Incidentally, there are reports that the white-crowned sparrows (Z. leucophrys) sometimes incorporates elements of other dialects during winter singing.

To test this idea, researchers attached geolocators – or what Otter calls ‘tiny backpacks’ – to 50 male sparrows in British Columbia. They then recovered the devices after the animals had migrated, some to the west and others to the east.

Several crossed the Rocky Mountains and entered a new breeding region, which could have feasibly spread the song’s new ending to eastern populations.

“We know that birds sing on the wintering grounds, so juvenile males may be able to pick up new song types if they overwinter with birds from other dialect areas,” says Otter.

“This would allow males to learn new song types in the winter and take them to new locations when they return to breeding grounds, helping explain how the song type could spread.” 

Why males end up adopting this new ending is still unclear. Otter says the ending might simply be compelling because it’s unusual and unique. Like many other bird songs, however, it could have to do with females and their preferences.

“In many previous studies, the females tend to prefer whatever the local song type is,” says Otter. 

“But in white-throated sparrows, we might find a situation in which the females actually like songs that aren’t typical in their environment. If that’s the case, there’s a big advantage to any male who can sing a new song type.” 

And it might be happening again. Researchers are currently watching a new song variant that has suddenly emerged in western sparrow populations and is rapidly spreading.

Perhaps this time, we can figure out why.

The study was published in Current Biology.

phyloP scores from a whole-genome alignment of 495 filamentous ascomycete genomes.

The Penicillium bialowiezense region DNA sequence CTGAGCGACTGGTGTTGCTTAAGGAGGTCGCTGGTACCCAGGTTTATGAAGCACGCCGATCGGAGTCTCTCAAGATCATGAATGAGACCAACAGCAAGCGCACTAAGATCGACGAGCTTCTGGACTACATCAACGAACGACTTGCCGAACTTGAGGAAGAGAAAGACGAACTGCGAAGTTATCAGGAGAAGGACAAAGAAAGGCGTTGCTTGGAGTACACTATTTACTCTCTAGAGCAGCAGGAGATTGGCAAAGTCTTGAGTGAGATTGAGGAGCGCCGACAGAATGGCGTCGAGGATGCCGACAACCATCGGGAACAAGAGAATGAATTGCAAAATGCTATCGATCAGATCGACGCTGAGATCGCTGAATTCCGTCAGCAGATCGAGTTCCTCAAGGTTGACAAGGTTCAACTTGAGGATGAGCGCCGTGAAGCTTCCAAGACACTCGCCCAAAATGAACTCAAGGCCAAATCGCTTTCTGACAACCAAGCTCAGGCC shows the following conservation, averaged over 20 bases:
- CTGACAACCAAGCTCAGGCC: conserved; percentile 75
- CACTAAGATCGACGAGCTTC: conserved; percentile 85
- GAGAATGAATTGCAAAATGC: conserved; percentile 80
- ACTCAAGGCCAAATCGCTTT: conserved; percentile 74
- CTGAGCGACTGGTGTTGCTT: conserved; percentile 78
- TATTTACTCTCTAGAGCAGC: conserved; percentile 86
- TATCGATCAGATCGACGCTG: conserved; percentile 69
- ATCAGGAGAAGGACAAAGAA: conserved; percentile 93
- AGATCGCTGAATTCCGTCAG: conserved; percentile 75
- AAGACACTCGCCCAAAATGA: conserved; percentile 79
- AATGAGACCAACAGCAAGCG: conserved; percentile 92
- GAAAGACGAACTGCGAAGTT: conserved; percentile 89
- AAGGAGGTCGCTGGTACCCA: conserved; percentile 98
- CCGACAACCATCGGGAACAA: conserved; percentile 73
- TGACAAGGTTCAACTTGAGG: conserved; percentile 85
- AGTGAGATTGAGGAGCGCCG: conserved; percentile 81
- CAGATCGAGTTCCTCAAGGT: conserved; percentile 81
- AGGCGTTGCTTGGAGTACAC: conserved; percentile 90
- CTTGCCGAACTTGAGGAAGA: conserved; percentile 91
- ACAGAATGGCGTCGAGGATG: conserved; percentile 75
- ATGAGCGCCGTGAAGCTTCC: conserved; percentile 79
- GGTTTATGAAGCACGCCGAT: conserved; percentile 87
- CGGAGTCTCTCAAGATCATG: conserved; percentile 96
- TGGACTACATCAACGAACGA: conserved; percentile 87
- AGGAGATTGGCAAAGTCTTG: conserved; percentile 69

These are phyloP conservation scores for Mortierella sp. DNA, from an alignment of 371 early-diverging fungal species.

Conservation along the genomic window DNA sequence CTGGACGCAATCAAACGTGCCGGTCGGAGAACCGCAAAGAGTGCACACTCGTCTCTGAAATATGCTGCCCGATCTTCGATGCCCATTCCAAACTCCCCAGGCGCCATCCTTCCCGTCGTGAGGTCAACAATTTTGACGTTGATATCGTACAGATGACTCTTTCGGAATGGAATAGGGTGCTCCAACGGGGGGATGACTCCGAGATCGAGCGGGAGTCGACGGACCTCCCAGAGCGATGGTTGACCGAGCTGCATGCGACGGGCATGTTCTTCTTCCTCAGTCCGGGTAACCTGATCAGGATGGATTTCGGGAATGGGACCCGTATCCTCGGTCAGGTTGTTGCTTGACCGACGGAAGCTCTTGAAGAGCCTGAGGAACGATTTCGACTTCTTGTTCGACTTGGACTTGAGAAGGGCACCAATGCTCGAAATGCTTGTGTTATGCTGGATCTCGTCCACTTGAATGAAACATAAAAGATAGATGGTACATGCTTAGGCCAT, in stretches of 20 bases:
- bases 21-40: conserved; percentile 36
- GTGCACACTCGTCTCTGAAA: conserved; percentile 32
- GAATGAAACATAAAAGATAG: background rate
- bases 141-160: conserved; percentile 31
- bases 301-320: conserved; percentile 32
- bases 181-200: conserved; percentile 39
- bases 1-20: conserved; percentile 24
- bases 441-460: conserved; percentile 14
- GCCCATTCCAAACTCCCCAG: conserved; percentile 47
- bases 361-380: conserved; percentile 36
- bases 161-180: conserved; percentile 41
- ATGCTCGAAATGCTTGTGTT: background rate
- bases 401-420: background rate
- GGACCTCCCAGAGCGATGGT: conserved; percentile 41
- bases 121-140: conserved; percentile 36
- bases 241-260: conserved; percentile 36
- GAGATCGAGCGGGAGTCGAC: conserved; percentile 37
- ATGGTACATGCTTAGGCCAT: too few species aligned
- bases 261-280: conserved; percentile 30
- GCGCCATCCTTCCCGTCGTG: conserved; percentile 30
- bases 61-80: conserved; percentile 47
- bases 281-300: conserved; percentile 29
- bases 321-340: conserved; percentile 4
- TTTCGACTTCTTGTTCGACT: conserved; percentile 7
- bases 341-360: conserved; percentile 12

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Science News Roundup: NASA astronauts cap historic aboard SpaceX Crew Dragon; 'Gnarly' tumor shows dinosaurs got cancer and more – Devdiscourse



Following is a summary of current science news briefs.

NASA astronauts cap historic ‘odyssey’ aboard SpaceX Crew Dragon capsule

U.S. astronauts Bob Behnken and Doug Hurley, who flew to the International Space Station in SpaceX’s new Crew Dragon, splashed down in the Gulf of Mexico on Sunday after a two-month voyage that was NASA’s first crewed mission from home soil in nine years. Behnken and Hurley, tallying 64 days in space, undocked from the station on Saturday and returned home to land their capsule in calm waters off Florida’s Pensacola coast on schedule at 2:48 p.m. ET following a 21-hour overnight journey aboard Crew Dragon “Endeavor.”

‘Gnarly’ tumor shows dinosaurs got cancer, too

When scientists first unearthed fossils of a horned dinosaur called Centrosaurus in the badlands of Dinosaur Provincial Park in Canada’s Alberta province in 1989, they spotted a badly malformed leg bone they figured was a healed fracture. A fresh examination, researchers said on Monday, shows something different. The malformation was a manifestation of osteosarcoma, an aggressive bone cancer, making this Centrosaurus, which lived 76 million years ago, the first known example of a dinosaur afflicted by malignant cancer.

Virgin Galactic’s Branson to fly into space in early 2021